They performed Pinoy Rock songs and also Glam Rock. Glam Rock is like the music of Poison, Motley Crue, The Cult, Def Leppard and Cinderella. Glam Rock is short for Glamorous Rock because of the way the bands dressed-up. According to Jojo, the Off Limits Band was around for two to three years. He added that after some time, Ardie Sarao left the group, went solo and ventured into the mainstream community. (Text messages of Jojo Yso- September 2, 2016). With Ardie bidding adieu to the group to go solo and other pressures affecting the lives of the rest of the band members, they decided to part ways for a time and regroup with new artists to form a group known as One Band.

ONE band (1989-90)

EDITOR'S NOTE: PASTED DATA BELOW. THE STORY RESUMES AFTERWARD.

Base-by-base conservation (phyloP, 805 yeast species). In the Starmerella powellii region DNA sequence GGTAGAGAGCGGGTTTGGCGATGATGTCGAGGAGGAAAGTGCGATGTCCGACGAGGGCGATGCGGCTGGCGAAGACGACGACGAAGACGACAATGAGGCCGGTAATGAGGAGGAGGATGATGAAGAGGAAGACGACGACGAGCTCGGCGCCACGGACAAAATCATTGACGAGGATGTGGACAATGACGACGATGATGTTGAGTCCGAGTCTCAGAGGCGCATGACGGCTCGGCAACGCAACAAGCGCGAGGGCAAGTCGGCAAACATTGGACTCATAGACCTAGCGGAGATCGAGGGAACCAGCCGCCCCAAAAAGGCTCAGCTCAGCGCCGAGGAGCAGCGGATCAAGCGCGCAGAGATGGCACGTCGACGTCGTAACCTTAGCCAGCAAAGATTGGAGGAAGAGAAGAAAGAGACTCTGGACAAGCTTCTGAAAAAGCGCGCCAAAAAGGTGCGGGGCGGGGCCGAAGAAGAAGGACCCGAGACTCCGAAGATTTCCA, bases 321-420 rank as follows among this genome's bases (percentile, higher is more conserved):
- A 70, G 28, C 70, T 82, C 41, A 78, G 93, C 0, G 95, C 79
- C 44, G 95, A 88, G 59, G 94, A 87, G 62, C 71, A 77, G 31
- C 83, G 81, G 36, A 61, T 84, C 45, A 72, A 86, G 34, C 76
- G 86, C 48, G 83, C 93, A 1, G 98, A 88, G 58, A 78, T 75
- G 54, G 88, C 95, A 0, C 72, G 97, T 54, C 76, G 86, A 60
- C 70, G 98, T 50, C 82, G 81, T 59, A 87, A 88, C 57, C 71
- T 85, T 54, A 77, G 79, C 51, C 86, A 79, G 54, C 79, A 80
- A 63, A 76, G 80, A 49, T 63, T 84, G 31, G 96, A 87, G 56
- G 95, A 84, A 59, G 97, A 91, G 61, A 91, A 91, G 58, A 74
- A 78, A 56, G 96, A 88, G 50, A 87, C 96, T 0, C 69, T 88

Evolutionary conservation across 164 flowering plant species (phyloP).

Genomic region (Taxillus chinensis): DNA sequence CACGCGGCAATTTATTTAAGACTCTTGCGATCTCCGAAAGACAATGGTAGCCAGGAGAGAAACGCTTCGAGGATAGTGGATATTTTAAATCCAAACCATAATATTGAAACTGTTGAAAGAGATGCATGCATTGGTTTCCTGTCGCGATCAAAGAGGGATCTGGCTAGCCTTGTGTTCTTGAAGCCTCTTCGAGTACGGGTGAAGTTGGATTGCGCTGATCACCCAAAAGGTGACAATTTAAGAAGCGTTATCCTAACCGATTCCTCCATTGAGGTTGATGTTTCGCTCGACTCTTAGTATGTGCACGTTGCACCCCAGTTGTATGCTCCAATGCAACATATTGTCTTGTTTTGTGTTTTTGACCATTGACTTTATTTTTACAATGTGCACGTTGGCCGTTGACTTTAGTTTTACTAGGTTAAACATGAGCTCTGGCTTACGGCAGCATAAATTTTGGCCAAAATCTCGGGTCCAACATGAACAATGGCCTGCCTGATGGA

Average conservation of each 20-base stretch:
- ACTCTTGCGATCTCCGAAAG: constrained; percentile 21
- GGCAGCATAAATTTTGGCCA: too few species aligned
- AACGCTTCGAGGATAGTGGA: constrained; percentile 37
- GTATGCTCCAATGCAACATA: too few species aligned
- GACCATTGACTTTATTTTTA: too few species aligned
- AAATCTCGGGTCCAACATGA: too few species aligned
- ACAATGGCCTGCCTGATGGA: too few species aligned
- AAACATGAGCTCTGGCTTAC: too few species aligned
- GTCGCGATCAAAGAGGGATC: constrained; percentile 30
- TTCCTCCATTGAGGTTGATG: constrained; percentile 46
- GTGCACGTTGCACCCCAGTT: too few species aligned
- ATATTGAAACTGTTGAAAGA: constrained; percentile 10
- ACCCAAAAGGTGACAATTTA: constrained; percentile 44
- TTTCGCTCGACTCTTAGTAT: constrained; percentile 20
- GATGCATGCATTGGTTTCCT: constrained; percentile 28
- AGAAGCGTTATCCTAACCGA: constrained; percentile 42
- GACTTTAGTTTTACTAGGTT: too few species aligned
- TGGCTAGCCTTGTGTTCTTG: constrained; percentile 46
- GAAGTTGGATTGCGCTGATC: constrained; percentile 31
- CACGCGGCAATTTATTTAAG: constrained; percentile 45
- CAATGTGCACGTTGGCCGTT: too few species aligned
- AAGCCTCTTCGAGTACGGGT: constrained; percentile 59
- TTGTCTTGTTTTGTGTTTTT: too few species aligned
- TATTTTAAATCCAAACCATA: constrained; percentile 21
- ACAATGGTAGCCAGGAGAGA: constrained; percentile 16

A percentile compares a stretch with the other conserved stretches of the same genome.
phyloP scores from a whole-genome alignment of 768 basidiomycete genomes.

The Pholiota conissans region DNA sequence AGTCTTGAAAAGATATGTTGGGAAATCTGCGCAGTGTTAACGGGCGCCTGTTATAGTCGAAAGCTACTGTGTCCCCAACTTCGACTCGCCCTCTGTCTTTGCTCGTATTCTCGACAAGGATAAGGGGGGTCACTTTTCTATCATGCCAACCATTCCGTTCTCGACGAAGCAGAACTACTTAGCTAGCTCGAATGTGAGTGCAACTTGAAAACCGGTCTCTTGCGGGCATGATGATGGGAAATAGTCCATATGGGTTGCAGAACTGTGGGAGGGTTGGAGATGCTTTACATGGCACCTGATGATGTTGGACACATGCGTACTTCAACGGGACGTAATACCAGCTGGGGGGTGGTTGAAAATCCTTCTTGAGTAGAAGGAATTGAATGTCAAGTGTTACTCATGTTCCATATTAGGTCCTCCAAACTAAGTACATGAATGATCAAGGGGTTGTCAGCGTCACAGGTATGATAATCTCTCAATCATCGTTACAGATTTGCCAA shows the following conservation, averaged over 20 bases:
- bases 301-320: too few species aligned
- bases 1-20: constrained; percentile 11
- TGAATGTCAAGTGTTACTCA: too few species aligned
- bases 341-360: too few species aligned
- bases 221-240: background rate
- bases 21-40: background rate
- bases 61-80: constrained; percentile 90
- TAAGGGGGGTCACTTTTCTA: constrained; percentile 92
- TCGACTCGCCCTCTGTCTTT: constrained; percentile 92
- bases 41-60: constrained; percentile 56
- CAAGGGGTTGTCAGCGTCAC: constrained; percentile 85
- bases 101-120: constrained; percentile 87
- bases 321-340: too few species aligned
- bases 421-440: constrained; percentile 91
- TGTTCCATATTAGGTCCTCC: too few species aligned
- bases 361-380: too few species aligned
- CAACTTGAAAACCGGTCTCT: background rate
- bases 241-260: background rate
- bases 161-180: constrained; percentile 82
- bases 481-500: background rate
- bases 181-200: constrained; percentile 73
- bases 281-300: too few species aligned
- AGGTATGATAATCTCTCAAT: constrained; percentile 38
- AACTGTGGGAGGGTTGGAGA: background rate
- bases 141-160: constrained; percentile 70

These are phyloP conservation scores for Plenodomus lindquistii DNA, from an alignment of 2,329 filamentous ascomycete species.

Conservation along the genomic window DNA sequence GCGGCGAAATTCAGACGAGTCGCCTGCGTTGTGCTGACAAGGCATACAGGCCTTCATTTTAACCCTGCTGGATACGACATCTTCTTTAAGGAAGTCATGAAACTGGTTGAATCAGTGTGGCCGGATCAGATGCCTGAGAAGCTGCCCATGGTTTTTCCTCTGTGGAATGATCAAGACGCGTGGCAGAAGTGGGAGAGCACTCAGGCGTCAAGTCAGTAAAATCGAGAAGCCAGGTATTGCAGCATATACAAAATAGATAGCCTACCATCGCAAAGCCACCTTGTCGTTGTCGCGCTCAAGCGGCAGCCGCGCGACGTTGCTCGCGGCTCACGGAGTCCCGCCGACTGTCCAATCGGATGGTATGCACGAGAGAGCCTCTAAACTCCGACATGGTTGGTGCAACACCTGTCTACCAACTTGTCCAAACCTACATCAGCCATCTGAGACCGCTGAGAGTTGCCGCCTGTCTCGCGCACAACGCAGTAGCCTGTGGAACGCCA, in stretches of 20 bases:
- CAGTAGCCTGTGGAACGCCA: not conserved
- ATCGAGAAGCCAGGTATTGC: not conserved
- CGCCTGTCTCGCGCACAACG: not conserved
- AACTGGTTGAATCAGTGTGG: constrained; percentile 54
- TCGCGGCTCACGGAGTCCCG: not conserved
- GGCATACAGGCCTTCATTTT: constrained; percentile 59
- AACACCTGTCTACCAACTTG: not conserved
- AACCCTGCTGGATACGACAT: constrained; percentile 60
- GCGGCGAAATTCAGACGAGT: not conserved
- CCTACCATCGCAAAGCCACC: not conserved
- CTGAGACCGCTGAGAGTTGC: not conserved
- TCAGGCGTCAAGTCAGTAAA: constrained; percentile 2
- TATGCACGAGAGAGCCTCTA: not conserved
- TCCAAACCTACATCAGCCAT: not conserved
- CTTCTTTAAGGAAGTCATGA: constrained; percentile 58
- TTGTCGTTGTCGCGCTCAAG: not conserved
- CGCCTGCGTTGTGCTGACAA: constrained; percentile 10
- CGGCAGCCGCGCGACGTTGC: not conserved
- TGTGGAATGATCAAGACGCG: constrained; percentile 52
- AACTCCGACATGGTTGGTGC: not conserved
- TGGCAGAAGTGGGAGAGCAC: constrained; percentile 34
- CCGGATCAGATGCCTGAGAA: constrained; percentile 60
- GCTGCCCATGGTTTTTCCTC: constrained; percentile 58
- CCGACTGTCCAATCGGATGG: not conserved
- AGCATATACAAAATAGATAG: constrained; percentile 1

Sometime in 1989, Jojo joined another group called the One Band. The crew of this band were Jojo Yso (Lead Guitar/ Vocals), Willy Liwanag (Bass), Noel Marana (Drummer) and Bernard Mercado (Lead Guitar). Jojo told me that they used to perform Hard Rock songs or music. They used to cover Iron Maiden, Scorpions, Bad Company, Pink Floyd (Text messages of Jojo Yso, September 2, 2016). From the Glam Rock genre, Jojo, together with his bandmates, transitioned to another style. This shift in style and musical pieces entailed changes in influences. The moment a guitar player studies musical pieces of new musicians, he is changed too and has to absorb and really master the new arrangement. This is tough for band leaders because they have to lead in terms of arrangement, aside from being the admin of the band. After a couple of years and economic pressures, some members of the band left the group to find greener pastures and those who decided to stay on licked the pain of losing buddies, raised the banner of rock and roll and go on with the march to guitartopia with a new group called Exodus.